On Tuesday, May 27, 2014 I had the great opportunity to film "Surface to Air: Los Angeles Artists of the '60s and the Materials that they used." The film was shot at Kayne Griffin Corcoran in Los Angeles with a narrative by Genevieve Day. Curated by Robert Dean, the film features the artwork in the exhibition as part of my ongoing Take 1 Art Film Series. I approached KGC because of the influence that all the artists in the exhibition have influenced many of the artists that I am documenting today throughout Southern California.
These films provide me an education as a filmmaker to better understand the materials and process that are still celebrated among the new generations of California artists, which influence has spread throughout art cultures around the world. Below is my 9-minute film, a length appropriate for the scale of this exhibition.
Kayne Griffin Corcoran exhibited Surface to Air: Los Angeles Artists of the '60s and the Materials that they used, curated by Robert Dean. Artists in the exhibition include Peter Alexander, Hobie Alter, Kenneth Anger, Larry Bell, Billy Al Bengston, Judy Chicago, Ron Cooper, Ron Davis, Robert Irwin, Craig Kauffman, John McCracken, Ken Price, Ed Roth and Ed Ruscha. These artists shared techniques and common processes who produced art throughout the 1960s. Below are a few images of the artwork in the exhibition.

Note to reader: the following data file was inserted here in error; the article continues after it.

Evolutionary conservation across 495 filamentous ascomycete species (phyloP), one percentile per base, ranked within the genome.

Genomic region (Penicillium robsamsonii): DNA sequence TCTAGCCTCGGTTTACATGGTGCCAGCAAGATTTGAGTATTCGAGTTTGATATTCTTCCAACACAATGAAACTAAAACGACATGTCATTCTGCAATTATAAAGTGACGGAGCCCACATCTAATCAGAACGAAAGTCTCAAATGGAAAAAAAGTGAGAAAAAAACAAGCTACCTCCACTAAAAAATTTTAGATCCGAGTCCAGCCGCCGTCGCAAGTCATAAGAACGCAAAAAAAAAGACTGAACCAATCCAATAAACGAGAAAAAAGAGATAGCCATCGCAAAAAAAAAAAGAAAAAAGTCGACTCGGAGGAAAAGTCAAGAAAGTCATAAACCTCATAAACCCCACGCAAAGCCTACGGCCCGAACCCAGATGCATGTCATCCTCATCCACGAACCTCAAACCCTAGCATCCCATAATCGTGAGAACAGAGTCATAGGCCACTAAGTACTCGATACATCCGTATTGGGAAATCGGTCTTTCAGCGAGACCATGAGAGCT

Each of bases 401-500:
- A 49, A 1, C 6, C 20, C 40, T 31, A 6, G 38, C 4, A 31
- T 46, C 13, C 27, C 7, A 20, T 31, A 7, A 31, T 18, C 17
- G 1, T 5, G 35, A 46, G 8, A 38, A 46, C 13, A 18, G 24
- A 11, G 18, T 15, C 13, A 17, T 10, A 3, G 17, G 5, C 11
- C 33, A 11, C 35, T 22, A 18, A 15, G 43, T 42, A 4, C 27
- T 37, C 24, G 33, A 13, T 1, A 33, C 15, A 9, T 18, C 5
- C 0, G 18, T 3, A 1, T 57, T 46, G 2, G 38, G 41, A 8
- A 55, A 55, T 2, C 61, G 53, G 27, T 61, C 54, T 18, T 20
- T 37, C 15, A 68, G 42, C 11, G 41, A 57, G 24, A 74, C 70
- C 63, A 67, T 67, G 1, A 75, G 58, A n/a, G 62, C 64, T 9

Craig Kauffman, Untitled, 1966
Acrylic on vacuum formed colored plastic
55 1/2 x 31 x 6 inches
Photo Credit: Brian Forrest
Courtesy of the Estate of Craig Kauffman and Kayne Griffin Corcoran, Los Angeles
This article is part of an ongoing photojournalism survey of art exhibition openings in SoCal titled EMS N(art)rative. Through my lens I document a photographic essay or visual "N(art)rative" that captures the happenings, personalities, collectors, gallerists, artists, and the art itself; all elements that form the richly varied and textured fabric of the SoCal art world. This reconnaissance offers a unique view for serious art world players to obtain news and information on the current pulse of what's in the now, yet capturing timeless indelible images for posterity and legacy. Here is EMS N(art)rative Fourteen.